"I wouldn't be his child for all her money," said Enna.

"There would be some fighting if you were," said her father, laughing.

"I never could tell whether he tyrannized over Rose in the same style or not," observed Mrs. Dinsmore interrogatively.

"All I know about it is that they seem perfectly happy in each other," answered Adelaide; "but I don't suppose Horace considers a husband's authority by any means equal to a father's."

Something delayed Adelaide, and it was nearly two hours after they rose from the table ere she was fairly on her way to the Oaks.

"Why, they are here before me!" she exclaimed half aloud as she came in sight of the house.

There were piles of luggage upon the veranda, and the whole family, including all the house servants, were gathered round a large open trunk from which Mrs. Dinsmore and Elsie were dealing out gifts--dresses, aprons, bonnets, hats, gay handkerchiefs, etc., etc.; the darkies receiving them with a delight that was pleasant to see.

Mr. Dinsmore too was taking his part in the distribution, and as Adelaide rode up little Horace was in the act of throwing a gay shawl about the shoulders of his nurse, who caught him in her arms and hugged and kissed him over and over, calling him "honey," and "pet," and "you ole mammy's darlin' ole chil'!"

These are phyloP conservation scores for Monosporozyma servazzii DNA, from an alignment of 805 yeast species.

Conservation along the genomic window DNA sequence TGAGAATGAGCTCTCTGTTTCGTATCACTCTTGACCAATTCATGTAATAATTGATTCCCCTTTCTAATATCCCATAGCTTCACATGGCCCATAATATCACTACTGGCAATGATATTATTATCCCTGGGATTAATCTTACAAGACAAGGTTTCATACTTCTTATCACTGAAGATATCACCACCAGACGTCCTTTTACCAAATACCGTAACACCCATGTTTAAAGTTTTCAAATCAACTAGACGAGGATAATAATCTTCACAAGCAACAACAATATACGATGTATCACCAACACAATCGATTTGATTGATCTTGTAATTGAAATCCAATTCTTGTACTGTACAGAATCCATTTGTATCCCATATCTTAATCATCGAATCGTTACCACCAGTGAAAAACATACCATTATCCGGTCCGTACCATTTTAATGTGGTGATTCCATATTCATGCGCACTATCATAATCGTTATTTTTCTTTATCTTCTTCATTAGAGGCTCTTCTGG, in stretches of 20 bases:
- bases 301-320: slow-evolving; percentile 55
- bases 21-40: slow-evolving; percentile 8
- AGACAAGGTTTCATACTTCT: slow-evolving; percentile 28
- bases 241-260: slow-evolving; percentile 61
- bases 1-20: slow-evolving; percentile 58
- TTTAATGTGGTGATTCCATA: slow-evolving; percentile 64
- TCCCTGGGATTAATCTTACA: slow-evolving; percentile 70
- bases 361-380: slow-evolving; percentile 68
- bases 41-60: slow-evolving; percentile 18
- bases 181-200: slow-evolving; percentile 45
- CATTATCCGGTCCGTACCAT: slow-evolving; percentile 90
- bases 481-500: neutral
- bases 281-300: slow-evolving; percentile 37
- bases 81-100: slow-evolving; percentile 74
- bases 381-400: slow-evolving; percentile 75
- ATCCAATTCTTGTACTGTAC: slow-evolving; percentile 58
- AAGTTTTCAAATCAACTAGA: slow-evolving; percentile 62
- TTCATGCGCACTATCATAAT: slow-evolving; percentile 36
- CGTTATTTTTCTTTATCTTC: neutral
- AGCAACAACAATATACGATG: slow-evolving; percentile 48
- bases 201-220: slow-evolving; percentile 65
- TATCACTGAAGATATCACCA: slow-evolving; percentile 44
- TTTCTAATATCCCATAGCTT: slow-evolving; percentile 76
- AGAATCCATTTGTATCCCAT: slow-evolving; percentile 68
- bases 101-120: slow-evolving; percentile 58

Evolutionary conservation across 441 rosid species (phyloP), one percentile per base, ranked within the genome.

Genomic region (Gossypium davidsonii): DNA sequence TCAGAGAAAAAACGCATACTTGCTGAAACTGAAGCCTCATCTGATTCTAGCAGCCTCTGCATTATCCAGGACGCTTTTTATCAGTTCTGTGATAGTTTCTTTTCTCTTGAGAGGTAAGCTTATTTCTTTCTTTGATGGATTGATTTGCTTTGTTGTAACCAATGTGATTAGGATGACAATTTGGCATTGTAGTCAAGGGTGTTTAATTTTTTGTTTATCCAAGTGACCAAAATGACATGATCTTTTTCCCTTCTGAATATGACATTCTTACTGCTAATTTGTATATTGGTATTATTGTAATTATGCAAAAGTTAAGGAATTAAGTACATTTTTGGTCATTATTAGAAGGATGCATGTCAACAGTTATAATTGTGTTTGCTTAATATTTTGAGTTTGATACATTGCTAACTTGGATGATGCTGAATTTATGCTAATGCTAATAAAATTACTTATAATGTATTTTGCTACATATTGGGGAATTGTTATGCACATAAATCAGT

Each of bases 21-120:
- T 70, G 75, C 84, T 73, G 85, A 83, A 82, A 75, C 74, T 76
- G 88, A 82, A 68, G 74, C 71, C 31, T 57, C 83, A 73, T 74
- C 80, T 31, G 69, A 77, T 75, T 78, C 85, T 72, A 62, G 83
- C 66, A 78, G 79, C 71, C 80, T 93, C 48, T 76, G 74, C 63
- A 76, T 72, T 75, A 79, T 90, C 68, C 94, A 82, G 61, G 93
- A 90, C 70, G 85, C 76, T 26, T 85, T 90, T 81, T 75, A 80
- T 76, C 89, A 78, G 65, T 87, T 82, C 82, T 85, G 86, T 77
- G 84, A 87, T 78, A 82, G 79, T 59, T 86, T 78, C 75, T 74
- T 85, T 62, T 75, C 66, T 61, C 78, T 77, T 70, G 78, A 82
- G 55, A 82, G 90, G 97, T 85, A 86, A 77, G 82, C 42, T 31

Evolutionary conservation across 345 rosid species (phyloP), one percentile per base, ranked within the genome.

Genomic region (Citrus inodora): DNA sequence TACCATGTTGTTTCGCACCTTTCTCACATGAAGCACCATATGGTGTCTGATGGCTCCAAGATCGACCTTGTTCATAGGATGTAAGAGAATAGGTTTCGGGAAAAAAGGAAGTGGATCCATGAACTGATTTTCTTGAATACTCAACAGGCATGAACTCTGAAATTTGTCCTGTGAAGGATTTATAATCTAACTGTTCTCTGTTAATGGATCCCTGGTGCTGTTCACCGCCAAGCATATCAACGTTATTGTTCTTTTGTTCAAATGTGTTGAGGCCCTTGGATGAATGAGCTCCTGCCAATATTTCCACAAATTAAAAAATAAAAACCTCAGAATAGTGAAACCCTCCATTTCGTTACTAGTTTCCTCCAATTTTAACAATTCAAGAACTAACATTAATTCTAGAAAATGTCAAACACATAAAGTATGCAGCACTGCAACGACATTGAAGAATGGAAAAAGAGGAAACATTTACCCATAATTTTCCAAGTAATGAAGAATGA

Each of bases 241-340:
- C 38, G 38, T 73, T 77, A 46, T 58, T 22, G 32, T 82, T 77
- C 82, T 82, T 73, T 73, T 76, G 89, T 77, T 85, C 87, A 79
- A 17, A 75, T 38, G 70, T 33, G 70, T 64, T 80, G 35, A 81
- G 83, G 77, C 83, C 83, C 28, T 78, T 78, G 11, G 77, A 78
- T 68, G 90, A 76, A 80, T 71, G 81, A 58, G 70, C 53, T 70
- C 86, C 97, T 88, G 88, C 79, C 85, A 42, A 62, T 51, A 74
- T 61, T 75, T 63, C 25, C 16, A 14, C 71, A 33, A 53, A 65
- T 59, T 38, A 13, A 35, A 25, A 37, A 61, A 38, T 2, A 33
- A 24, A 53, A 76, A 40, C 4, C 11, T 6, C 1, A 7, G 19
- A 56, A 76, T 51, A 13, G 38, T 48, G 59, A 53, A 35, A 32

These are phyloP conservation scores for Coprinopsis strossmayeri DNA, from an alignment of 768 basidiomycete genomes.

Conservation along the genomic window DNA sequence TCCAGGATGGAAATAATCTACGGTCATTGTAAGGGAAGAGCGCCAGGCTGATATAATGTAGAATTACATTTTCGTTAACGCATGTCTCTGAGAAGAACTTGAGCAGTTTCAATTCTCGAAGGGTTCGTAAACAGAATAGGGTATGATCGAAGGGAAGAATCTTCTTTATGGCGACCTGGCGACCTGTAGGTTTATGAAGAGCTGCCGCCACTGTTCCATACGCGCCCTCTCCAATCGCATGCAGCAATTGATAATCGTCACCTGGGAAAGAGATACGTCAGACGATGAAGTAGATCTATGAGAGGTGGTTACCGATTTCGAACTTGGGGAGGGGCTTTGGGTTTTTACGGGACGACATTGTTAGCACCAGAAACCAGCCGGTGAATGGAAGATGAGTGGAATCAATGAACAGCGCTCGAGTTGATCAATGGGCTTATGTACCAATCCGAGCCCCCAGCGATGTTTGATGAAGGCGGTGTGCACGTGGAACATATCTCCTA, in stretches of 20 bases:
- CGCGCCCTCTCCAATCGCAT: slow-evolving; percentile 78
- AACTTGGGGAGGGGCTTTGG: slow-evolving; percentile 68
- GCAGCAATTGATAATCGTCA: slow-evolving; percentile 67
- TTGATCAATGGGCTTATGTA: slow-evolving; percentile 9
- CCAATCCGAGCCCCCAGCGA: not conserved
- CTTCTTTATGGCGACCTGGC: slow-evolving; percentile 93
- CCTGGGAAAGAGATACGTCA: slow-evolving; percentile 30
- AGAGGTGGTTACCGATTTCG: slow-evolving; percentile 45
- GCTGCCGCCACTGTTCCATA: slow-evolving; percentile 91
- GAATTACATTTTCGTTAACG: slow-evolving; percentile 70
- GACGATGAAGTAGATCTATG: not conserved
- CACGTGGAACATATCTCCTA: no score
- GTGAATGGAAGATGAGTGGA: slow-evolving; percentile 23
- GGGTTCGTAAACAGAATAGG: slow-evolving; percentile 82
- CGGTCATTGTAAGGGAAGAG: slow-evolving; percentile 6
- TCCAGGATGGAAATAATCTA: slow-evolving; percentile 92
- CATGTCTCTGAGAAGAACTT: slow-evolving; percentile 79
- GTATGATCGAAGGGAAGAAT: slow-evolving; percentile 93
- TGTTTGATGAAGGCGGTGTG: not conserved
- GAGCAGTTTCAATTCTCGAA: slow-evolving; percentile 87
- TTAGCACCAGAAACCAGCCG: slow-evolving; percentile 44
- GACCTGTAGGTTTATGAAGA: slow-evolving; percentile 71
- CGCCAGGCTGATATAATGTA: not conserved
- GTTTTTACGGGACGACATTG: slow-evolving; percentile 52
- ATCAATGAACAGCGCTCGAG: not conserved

So much engaged were they all that no one perceived Adelaide's approach till she had reined in her horse close to the veranda, and throwing her bridle to her attendant, sprung lightly to the ground.

But then there was a shout of welcome from little Horace, followed instantly by joyous exclamations and embraces from the others.

"Dear me, what a long stay you made of it!" said Adelaide. "You can have no idea how I missed you all; even down to this little man," patting Horace's rosy cheek. "You look remarkably well, Rose; and the two Horaces also; but Elsie, I think, has grown a little pale, thin, and heavy-eyed. What ails you, child? Pining for your native air--no, home air--I presume. Is that it?"

"Hardly pining for it, auntie, but very glad to get back, nevertheless," Elsie answered, with a blush and a smile.

"And you are not pale now. But don't let me interrupt your pleasant employment. I wish I had been in time to see the whole of it."

"You are in season for your own gifts. Will you accept a trifle from me?" said her brother, putting a jewel-case into her hand.

"Coral! and what a beautiful shade!" she cried. "Thank you; they are just what I wanted."

"I thought they would contrast prettily with this, auntie," said Elsie, laying a dress-pattern of black silk upon her lap.

"And these are to be worn at the same time, if it so pleases you," added Rose, presenting her with collar and undersleeves of point lace.